Researchers Un-Junking Junk DNA
News Nov 13, 2013
The study will be published online in advance of print Nov. 10 in the journal Nature Structural and Molecular Biology.
"We uncovered a novel mechanism that allows proteins that direct pre-mRNA splicing — RNA-binding proteins — to induce a regulatory effect from greater distances than was thought possible," said first author Michael T. Lovci, a biomedical sciences graduate student working in the Department of Cellular and Molecular Medicine, the Stem Cell Research Program and Institute for Genomic Medicine at UC San Diego.
Researchers from California, Oregon, Singapore and Brazil made this finding while working toward an understanding of the most basic signals that direct cell function. According to Lovci, the work broadens the scope that future studies on the topic must consider. More importantly, it expands potential targets of rationally designed therapies which could correct molecular defects through antisense RNA oligonucleotides — small pieces of DNA or RNA that can bind to specific RNA targets to either block interactions with RNA-binding proteins and/or initiate degradation of the target RNA.
"This study provides answers for a decade-old question in biology," explained principal investigator Gene W. Yeo, PhD, assistant professor of Cellular and Molecular Medicine, member of the Stem Cell Research Program and Institute for Genomic Medicine at UC San Diego, as well as with National University of Singapore. "When the sequence of the human genome just over a decade ago, we learned that less than 3 percent of the entire genome contains information that encodes for proteins. This posed a difficult problem for genome scientists - what is the other 97 percent doing?"
The role of the rest of the genome was largely a mystery and was thus referred to as "junk DNA." Since then sequencing of other, non-human, genomes has allowed scientists to delineate the sequences in the genome that are remarkably preserved across hundreds of millions of years of evolution. It is widely accepted that this evidence of evolutionary constraint implies that, even without coding for protein, certain segments of the genome are vital for life and development.
Using this evolutionary conservation as a benchmark, scientists have described varied ways cells use these non-protein-coding regions. For instance, some exist to serve as DNA docking sites for proteins which activate or repress RNA transcription. Others, which were the focus of this study, regulate alternative mRNA splicing.
Eukaryotic cells use alternative pre-mRNA splicing to generate protein diversity in development and in response to the environment. By selectively including or excluding regions of pre-mRNAs, cells make on average ten versions of each of the more than 20,000 genes in the genome. RNA-binding proteins are the class of proteins most closely linked to these decisions, but very little is known about how they actually perform their roles in cells.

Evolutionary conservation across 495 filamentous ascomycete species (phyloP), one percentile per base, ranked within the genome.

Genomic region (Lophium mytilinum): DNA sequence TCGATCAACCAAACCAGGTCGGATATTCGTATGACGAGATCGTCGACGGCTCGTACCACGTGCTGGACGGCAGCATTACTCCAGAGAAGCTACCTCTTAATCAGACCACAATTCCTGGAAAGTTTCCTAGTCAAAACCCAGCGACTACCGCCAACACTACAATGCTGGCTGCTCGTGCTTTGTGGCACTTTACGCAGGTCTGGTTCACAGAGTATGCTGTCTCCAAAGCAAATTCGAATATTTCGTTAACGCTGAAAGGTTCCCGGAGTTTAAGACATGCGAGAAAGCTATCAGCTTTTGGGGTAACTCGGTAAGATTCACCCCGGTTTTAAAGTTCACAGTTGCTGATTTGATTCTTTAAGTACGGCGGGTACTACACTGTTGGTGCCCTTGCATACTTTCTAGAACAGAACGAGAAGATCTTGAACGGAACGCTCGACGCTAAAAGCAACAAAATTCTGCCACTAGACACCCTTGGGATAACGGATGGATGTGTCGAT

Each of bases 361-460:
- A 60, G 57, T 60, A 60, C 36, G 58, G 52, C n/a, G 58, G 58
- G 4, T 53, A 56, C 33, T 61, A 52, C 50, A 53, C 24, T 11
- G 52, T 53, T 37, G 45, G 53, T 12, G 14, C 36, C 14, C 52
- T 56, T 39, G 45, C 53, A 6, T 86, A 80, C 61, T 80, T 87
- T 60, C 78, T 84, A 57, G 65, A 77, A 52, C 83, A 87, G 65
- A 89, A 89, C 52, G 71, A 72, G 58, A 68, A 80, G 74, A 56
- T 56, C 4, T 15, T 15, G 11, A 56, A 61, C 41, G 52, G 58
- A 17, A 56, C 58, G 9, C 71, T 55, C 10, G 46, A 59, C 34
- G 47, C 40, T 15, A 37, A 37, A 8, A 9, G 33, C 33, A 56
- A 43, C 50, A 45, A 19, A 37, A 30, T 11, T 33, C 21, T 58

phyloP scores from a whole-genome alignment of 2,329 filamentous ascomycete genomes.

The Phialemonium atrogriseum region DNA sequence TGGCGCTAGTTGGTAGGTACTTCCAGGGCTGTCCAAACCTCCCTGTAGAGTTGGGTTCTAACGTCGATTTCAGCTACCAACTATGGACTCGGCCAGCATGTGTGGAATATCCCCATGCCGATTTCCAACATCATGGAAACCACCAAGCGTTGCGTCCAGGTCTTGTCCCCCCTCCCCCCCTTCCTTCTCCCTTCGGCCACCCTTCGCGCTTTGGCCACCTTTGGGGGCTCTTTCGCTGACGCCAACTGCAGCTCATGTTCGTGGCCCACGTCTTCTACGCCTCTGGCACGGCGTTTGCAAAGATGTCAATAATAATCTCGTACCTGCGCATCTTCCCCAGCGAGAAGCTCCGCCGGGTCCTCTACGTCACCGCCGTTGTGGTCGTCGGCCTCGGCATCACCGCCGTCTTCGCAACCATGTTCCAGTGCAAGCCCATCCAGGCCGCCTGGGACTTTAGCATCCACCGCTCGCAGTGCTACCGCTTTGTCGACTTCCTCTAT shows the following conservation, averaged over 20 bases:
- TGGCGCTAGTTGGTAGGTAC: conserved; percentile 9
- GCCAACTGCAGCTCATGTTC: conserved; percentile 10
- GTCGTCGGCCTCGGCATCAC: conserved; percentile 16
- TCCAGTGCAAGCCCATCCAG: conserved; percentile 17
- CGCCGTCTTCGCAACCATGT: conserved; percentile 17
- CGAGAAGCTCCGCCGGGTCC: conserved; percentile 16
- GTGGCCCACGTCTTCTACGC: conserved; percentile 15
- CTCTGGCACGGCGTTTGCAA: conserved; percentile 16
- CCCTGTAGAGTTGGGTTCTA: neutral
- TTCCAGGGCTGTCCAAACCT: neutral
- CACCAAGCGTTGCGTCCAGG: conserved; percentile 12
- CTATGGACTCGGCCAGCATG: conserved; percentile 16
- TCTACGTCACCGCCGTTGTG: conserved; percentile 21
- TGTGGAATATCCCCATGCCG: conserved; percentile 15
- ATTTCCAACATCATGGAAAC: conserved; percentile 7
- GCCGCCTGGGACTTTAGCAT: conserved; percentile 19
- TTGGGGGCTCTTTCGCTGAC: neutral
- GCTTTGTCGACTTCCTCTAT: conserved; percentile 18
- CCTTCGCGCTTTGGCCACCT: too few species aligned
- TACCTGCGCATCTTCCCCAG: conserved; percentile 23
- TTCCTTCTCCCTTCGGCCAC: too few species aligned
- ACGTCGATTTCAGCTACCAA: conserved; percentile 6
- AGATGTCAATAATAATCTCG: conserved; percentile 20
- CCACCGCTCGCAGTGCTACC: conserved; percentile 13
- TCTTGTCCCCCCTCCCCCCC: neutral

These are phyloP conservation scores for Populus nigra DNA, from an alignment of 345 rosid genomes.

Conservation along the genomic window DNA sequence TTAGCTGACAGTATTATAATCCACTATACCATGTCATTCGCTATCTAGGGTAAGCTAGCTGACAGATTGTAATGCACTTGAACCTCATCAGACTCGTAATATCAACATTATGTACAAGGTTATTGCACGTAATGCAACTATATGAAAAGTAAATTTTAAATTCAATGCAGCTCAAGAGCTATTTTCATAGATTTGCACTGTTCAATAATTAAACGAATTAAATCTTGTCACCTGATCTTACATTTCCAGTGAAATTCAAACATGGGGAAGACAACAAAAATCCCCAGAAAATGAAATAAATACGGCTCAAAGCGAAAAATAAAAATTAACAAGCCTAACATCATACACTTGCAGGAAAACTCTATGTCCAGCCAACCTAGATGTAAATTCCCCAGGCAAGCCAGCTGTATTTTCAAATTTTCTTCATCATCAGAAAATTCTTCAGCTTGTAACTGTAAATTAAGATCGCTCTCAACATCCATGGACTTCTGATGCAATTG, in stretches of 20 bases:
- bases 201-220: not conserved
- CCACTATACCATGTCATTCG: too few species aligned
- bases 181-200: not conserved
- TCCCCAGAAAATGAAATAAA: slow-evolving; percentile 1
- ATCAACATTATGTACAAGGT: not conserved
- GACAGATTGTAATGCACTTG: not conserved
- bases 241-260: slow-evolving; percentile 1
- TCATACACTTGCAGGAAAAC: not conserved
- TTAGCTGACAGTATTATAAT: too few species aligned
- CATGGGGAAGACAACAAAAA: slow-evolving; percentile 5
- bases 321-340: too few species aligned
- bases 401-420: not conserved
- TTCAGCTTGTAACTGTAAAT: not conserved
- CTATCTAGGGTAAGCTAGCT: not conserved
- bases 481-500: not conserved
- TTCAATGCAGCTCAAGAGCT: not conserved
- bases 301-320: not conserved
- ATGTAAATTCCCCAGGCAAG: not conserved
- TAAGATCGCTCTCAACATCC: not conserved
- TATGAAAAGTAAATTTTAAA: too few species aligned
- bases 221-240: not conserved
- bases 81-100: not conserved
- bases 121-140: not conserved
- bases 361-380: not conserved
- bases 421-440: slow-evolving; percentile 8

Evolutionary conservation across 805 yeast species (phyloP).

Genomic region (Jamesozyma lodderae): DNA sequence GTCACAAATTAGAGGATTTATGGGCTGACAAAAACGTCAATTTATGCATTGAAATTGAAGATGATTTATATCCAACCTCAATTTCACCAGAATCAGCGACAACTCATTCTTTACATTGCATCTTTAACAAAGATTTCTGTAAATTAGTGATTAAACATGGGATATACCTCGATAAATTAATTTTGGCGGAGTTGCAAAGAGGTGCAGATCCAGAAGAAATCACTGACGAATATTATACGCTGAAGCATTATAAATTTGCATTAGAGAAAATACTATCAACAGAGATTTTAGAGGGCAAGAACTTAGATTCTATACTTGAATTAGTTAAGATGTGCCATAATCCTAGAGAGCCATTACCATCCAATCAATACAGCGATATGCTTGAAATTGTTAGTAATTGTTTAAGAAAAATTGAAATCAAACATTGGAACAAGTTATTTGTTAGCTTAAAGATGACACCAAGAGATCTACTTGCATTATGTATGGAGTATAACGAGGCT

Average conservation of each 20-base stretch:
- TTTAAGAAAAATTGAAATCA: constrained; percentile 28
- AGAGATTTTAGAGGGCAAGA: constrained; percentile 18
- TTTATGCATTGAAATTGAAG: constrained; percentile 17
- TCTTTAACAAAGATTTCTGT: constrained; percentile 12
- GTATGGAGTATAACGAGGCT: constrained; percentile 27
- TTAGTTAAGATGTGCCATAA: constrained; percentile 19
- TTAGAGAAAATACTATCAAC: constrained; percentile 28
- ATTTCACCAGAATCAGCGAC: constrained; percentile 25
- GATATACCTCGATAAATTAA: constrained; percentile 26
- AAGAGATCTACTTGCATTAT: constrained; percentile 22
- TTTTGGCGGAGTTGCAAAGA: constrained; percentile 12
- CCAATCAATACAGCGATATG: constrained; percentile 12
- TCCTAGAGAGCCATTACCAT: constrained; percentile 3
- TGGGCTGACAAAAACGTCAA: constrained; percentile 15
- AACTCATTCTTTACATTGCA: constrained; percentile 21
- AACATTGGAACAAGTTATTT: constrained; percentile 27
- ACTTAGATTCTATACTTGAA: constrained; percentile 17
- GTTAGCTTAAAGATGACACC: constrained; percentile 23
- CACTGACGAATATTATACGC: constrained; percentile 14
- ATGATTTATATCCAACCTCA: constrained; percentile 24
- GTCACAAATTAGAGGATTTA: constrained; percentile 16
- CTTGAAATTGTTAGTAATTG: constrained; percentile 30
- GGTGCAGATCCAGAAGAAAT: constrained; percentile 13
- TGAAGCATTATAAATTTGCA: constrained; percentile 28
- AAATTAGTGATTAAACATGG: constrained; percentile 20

"For most genes, protein-coding space is distributed in segments on the scale of islands in an ocean," said John G. Conboy, PhD, of the Lawrence Berkeley National Laboratory, co-lead investigator on the study. "RNA processing machinery, including RNA-binding proteins, must pick out these small portions and accurately splice them together to make functional proteins. Our work shows that not only is the sequence space nearby these ‘islands' important for gene regulation, but that evolutionarily conserved sequences very far away from these islands are important for coordinating splicing decisions."
Since this premise defies existing models for alternative splicing regulation, whereby regulation is enacted very close to protein-coding segments, the authors sought to define the mechanism by which long-range splicing regulation can occur. They identified RNA structures — RNA that is folded and base-paired upon itself — that exist between regulatory sites and far-away protein-coding "islands." Dubbing these types of interactions "RNA-bridges" for their capacity to link distant regulators to their targets, the authors show that this is likely a common and under-appreciated mechanism for regulation of alternative splicing.
These findings have foreseeable implications in the study of biomedicine, the researchers said, as the RNA-binding proteins on which they focused — RBFOX1 and RBFOX2 — show strong associations with neurodevelopmental disorders such as autism and also certain cancers. Since these two proteins act upstream of a cascade of effects, understanding how they guide alternative splicing decisions may lead to advancements in targeted therapies which correct the inappropriate splicing decisions that underlie many diseases.